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NEWS & EVENTS

“Training for Movement” Sept ’19 Fitness Article Article, News & Events

 

Training for Movement

By Amanda Wilson, CPT

 

Most of the calories an individual will burn throughout the day are not in the gym, but while performing regular tasks such as: grooming/personal hygiene, dressing, toileting/continence, transferring/ambulating, and eating. These regular tasks are known as activities of daily living (ADLs) and they involve fundamental skills typically needed to manage basic physical needs. Activities of daily living  can be both simple, such as getting up from a chair, and complex, such as vacuuming (Milinac et al. 2017). In either case, these tasks require cooperation between multiple muscle groups and functional motor skills in order to execute them. Depending on the demands of the task, some motor skills of the body may be more essential than others. Inevitably, these simple activities of daily living can lose their simplicity as a result of injury or illness and they will become increasingly difficult with age. Aging, even in the absence of chronic disease, is associated with a variety of biological changes that can contribute to decreases in skeletal muscle mass, strength, and function. Such losses decrease an individual’s physiological abilities and will make them more prone to catastrophic events, such as falling and injuries. As such, strategies for both prevention and treatment of loss of function are necessary for optimal health and well-being.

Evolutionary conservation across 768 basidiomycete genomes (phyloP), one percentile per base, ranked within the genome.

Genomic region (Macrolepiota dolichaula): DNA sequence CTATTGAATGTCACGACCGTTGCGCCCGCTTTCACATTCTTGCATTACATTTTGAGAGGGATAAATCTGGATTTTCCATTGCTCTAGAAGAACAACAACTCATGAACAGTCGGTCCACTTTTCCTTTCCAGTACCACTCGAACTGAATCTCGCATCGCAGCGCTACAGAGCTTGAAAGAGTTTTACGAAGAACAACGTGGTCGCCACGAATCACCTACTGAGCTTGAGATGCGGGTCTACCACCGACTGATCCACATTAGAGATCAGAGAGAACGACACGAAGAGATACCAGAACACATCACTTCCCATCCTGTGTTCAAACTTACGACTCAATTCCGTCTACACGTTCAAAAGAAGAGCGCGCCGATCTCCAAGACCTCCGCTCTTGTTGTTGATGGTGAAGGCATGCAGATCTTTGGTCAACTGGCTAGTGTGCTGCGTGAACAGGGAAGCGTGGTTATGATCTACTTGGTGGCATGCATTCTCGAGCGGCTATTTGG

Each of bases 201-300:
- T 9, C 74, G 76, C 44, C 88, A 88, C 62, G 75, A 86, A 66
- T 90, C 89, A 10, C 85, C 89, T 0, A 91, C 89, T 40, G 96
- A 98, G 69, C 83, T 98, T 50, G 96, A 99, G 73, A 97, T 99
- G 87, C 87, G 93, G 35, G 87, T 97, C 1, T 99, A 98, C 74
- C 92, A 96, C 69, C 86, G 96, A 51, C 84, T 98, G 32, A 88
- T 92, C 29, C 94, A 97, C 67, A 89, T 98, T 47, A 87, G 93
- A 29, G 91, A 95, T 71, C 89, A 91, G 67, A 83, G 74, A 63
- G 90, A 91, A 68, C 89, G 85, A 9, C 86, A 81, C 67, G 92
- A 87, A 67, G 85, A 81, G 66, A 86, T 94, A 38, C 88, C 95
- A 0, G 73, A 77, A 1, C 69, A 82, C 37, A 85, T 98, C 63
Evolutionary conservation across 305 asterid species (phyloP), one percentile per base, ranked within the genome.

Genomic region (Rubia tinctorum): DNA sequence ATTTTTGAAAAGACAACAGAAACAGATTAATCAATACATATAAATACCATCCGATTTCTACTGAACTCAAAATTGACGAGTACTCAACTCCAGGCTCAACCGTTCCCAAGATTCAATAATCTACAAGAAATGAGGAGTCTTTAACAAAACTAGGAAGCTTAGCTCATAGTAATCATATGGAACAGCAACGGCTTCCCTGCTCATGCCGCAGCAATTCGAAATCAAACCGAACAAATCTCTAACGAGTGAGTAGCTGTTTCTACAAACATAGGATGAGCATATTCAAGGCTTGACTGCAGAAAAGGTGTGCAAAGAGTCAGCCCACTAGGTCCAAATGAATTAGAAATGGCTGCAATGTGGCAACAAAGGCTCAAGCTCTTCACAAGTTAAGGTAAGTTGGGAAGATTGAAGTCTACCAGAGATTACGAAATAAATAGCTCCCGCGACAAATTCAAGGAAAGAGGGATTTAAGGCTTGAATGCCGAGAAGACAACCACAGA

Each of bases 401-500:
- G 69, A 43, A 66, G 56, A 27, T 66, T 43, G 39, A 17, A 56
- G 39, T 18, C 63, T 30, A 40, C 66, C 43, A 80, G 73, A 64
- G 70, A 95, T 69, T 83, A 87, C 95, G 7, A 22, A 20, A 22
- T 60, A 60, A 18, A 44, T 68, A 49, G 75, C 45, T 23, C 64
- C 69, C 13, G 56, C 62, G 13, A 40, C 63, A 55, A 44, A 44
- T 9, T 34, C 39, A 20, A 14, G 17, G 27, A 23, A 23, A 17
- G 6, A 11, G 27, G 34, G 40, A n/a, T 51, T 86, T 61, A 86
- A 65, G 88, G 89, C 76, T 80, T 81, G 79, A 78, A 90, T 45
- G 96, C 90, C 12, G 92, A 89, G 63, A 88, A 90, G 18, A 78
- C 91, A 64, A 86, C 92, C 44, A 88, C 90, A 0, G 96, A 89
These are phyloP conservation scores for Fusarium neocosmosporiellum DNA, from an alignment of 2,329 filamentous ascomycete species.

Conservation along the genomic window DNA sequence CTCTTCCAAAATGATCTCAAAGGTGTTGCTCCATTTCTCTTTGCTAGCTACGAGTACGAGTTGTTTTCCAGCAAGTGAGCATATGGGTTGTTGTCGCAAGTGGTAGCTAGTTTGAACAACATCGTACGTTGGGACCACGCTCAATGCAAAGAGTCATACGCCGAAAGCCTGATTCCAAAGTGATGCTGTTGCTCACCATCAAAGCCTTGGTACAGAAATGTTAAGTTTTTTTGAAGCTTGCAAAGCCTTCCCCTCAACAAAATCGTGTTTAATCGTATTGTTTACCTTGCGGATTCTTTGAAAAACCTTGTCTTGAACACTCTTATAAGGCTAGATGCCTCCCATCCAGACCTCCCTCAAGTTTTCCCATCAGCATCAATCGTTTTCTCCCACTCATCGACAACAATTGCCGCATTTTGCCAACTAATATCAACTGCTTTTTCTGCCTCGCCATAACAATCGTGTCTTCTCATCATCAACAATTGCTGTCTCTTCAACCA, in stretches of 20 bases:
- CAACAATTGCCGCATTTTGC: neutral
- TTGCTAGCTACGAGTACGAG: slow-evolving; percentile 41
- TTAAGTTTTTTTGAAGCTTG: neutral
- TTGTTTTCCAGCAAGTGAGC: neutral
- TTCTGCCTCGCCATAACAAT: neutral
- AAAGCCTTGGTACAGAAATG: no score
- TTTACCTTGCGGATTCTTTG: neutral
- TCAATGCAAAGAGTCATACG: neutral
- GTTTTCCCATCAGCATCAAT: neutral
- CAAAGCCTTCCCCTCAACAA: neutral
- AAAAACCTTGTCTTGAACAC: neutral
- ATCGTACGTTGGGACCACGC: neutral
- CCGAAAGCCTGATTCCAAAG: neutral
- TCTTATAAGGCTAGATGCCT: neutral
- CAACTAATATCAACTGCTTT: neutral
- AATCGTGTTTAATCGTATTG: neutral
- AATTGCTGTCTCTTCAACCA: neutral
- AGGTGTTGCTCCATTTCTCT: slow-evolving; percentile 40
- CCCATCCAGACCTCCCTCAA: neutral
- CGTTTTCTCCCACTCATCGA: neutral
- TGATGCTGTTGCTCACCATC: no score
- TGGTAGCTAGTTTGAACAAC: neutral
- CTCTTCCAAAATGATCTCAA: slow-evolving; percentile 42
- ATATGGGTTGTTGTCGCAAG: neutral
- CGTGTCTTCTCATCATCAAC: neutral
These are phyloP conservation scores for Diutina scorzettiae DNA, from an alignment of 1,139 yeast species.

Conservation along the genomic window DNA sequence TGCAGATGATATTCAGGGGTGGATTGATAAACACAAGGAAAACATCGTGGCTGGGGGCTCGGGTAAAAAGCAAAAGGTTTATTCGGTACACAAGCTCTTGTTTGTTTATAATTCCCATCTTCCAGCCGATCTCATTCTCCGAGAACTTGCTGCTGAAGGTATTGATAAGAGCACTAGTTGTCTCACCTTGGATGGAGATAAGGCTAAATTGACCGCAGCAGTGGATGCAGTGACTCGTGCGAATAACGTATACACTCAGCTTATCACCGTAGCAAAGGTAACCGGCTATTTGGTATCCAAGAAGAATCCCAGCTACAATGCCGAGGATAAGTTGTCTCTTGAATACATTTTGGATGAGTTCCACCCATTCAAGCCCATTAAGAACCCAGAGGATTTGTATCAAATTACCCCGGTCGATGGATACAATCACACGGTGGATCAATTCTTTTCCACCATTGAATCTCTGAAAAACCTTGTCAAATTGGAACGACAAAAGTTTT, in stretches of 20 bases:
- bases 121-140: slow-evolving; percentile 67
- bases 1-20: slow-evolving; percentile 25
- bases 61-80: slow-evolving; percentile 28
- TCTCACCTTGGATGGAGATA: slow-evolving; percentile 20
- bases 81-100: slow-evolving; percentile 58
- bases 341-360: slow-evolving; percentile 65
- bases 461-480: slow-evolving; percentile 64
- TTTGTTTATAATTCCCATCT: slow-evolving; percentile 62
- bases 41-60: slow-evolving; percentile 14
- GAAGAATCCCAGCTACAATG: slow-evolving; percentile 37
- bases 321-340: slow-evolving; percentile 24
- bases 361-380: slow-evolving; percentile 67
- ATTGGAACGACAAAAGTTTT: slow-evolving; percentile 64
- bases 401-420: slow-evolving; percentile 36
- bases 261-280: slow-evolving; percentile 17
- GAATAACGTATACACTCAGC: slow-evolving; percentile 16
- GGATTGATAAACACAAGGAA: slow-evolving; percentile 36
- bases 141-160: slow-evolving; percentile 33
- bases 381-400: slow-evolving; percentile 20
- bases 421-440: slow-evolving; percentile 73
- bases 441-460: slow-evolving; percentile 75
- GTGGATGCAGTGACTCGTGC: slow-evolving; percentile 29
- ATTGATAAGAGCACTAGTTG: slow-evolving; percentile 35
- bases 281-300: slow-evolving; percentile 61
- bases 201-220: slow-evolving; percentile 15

According to an article by Ruegsegger & Booth (2018), overwhelming evidence exists that lifelong exercise is associated with a longer health span, and delaying the onset of a number of chronic conditions, diseases and loss of function. Functional training is a classification of exercise which involves training the body for the activities performed in daily life. This type of exercise prepares your body to be more functional by training muscles in coordinated, multiplanar movement patterns and incorporates multiple joints, dynamic tasks, and consistent alterations in the base of support for the purpose of improving function (Liu et al. 2014). According to an article R.C.C.Lima et al. (2017) the practice of functional training helps to improve the communication of the kinetic chain between the mind and the muscles, leading to improvements in muscle balance. It also has been proven to help avoid injury in athletes, reduce injury in the skeletal muscles and lower back, stimulate gains in muscle strength, and lower post exercise blood pressure without changing the level of perceived exertion. Furthermore, these findings indicate that functional training can be an effective adjunct therapy for both young adults and elderly adults who are borderline hypertensive. 

 

The National Institutes of Health recommends that individuals perform functional fitness exercises that involve four fitness goals: endurance, strength, balance, and flexibility. There are a lot of functional exercises that involve all four goals. One of the simplest functional exercises that anyone can do is walking. Walking involves a combination of the four functional fitness goals as it strengthens major muscle groups, builds endurance, reinforces balance, and warms up the muscles to promote flexibility. 

 

Other examples of functional training exercises include:

  • 
Knee-dominant hip and leg pushing – squats(TRX, wall, bodyweight), leg press, sit to stands, stair climbing
  • Single leg knee-dominant hip and leg pushing – single leg squats, split squats, lunges
  •